French defense minister questions U.S. commitment to NATO — here’s why she shouldn’t

In comments last week to parliamentarians, officers and foreign guests at the Summer defense university, French Armed Forces Minister Florence Parly openly questioned the United States’ commitment to NATO, as well as the overall mutual defense of the European continent.

“The United States is our ally and our friend, and it will remain so,” she said, according to Defense News. “Our cooperation in defense and security is intense and highly valued.”

That was a message she planned to pass along to Defense Secretary James Mattis when she traveled to Washington for, among other things, an address to the Atlantic Council, but her trip was canceled due to Hurricane Florence.

Parly then said this: “Can we always count, in every place and in every circumstance, on American support?” she said. “Listen to the statements of the U.S. president, read his tweets: The message sent is clear and without ambiguity. We have to count on ourselves … build a European strategic autonomy.”

The defense minister was addressing tweeted comments President Trump has made in the past regarding NATO countries’ lack of military spending and investment while touting the amount of money U.S. taxpayers contribute to the defense of NATO and the European continent.

“What good is NATO if Germany is paying Russia billions of dollars for gas and energy? Why are there only 5 out of 29 countries that have met their commitment? The U.S. is paying for Europe’s protection, then loses billions on Trade. Must pay 2% of GDP IMMEDIATELY, not by 2025,” he tweeted in July.

Analysis: Parly’s comment wasn’t entirely based on the president’s criticism of NATO. She is also keenly aware that the European continent’s defense industry is also not up to par, though individual member countries like Britain and Germany do produce weapon systems for export. And she’s right. But the notion that the Trump administration isn’t committed to NATO or European defense is nonsensical.

The U.S. has been shifting military assets and resources to Europe since before Trump took office. After he became commander-in-chief, his administration has worked to deepen the U.S. military commitment to the continent, not decrease it. Via his national security and intelligence briefs, Trump is keenly aware of European capabilities or, in many cases, the lack of it.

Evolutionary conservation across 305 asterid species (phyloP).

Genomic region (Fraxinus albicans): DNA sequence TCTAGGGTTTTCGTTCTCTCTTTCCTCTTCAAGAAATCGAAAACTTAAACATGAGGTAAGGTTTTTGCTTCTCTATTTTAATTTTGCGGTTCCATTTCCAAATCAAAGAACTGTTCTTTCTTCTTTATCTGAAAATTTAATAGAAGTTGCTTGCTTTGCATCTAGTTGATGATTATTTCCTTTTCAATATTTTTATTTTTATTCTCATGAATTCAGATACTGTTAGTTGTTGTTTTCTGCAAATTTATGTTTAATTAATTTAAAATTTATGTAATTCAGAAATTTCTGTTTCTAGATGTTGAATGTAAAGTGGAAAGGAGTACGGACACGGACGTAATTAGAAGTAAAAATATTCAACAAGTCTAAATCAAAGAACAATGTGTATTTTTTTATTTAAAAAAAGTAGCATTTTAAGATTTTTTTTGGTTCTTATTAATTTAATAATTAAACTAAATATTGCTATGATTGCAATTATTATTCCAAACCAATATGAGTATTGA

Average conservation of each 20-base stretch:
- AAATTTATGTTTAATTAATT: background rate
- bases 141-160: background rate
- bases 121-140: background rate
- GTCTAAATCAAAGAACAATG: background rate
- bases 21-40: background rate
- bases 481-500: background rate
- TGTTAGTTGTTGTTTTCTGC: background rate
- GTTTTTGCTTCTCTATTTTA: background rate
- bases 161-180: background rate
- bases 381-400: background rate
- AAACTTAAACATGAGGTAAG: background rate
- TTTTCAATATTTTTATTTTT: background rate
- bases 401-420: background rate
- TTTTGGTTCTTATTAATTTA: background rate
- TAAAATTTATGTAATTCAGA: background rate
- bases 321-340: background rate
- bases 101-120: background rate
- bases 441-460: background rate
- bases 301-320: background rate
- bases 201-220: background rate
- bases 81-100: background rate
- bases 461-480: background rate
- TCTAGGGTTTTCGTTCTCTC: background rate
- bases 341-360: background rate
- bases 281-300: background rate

Meanwhile, he sees the NATO countries’ lack of military spending — 2 percent of GDP — while questioning America’s commitment to the alliance (our military spending is about 3.6 percent of our GDP) and to Europe’s defense as hypocritical. 

“Despite the president’s comments on NATO and Article 5, his administration has committed significant resources in Europe,” Robbin Laird, an analyst with the U.S.- and France-based consultancy ICSA, said. 

He noted that Mattis recently was “very visible in Finland,” where he attended a trilateral meeting with Finnish and Swedish officials. He also mentioned the upcoming NATO Trident Juncture exercises in Norway in October and November. 

“It is clear Trump would welcome a more European capability; a real defense capability is what he is looking for, not just words,” he added.

Here’s another thought that should concern Americans more: What would happen if the United States were attacked? Few analysts think that’s a realistic possibility, but nations have attacked the U.S. in the past. Were that to happen again, how ready and willing would European NATO countries be to come to our assistance? 

The U.S. actually invoked the mutual defense provision (Article 5) of the NATO treaty after the Sept. 11, 2001 attacks and the countries responded. But terrorist attacks followed by low-intensity conflict is far different than great power war. 

For years, the Europeans reaped a true peace dividend following the collapse of the Soviet Union. Russia is not nearly as powerful as the USSR once was, but it’s potent enough to press regional claims and pursue its national interests. The only thing aggressors understand — and the only thing that prevents aggression — is a true deterrence.

NATO, in many respects, lacks true deterrence. Trump isn’t foreshadowing a desire to leave NATO as much as he’s trying to encourage the alliance to step up in the face of Russian revisionism and at least commit the resources necessary to protect European interests on the same level of commitment the U.S. is making.



1 Comment on "French defense minister questions U.S. commitment to NATO — here’s why she shouldn’t"

  1. this coming from the country that pulled out of NATO in 1966 and rejoined in 1992, after the cold war was over

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